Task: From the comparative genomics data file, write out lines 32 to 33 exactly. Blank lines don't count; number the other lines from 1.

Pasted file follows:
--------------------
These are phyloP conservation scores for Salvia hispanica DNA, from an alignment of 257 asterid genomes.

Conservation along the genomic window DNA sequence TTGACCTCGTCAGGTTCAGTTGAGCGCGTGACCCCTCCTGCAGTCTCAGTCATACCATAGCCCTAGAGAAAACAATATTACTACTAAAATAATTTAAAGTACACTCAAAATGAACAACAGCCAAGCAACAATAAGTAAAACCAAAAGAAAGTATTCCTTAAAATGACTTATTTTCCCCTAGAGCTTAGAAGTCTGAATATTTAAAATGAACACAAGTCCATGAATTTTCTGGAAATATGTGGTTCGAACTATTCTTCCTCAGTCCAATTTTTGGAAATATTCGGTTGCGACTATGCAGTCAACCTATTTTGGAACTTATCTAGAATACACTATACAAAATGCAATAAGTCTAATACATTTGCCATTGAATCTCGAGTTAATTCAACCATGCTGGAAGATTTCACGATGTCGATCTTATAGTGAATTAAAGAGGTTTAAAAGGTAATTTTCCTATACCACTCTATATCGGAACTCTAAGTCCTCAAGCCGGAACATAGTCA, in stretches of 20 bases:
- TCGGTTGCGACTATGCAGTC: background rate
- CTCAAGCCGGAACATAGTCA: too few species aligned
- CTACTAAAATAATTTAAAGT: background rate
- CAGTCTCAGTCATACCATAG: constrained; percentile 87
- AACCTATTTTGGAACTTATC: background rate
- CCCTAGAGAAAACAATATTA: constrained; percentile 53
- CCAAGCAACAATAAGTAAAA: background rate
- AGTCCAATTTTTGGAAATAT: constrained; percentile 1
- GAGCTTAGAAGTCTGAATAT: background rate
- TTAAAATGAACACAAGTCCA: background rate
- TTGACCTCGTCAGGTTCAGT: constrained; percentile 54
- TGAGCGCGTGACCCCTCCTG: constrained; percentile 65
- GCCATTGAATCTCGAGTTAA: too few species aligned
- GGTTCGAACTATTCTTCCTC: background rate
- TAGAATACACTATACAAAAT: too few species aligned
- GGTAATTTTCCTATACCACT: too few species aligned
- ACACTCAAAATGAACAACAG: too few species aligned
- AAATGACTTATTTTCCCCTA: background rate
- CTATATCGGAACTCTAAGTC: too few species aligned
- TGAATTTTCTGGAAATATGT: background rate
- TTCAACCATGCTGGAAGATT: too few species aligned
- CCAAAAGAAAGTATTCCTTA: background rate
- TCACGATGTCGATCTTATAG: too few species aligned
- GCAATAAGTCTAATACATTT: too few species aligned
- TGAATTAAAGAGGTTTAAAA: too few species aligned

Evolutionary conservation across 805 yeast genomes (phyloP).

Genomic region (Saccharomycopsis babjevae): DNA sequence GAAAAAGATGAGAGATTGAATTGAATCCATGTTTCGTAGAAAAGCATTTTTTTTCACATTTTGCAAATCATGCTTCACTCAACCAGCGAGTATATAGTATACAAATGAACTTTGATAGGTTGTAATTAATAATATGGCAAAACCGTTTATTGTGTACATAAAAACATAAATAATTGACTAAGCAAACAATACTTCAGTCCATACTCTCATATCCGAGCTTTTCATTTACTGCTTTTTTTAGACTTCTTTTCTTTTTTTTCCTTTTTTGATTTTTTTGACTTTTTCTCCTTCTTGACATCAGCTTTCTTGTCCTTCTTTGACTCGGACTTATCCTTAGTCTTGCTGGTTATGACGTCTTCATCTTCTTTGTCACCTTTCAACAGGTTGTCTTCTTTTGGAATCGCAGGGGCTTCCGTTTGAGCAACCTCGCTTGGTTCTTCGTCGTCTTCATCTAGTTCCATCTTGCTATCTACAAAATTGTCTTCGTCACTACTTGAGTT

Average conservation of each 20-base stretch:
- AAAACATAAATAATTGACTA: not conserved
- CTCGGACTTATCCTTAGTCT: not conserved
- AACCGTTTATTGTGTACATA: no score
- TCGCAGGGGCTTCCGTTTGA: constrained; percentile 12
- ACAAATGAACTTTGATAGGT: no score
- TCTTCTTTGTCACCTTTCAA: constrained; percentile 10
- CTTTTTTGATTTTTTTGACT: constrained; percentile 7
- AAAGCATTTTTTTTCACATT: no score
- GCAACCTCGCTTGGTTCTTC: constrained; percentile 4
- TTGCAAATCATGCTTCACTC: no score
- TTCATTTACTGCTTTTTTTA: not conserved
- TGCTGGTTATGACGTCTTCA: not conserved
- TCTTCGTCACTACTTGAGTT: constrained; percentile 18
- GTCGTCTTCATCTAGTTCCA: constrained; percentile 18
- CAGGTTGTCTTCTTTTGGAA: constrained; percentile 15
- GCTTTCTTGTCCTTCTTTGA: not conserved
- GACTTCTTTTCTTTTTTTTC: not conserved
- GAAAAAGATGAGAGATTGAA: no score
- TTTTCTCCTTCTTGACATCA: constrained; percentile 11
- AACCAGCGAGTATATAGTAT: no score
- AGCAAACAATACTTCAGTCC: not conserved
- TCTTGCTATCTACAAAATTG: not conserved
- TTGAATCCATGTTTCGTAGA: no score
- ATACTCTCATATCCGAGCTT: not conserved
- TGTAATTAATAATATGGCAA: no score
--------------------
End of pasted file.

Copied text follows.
- CTCGGACTTATCCTTAGTCT: not conserved
- AACCGTTTATTGTGTACATA: no score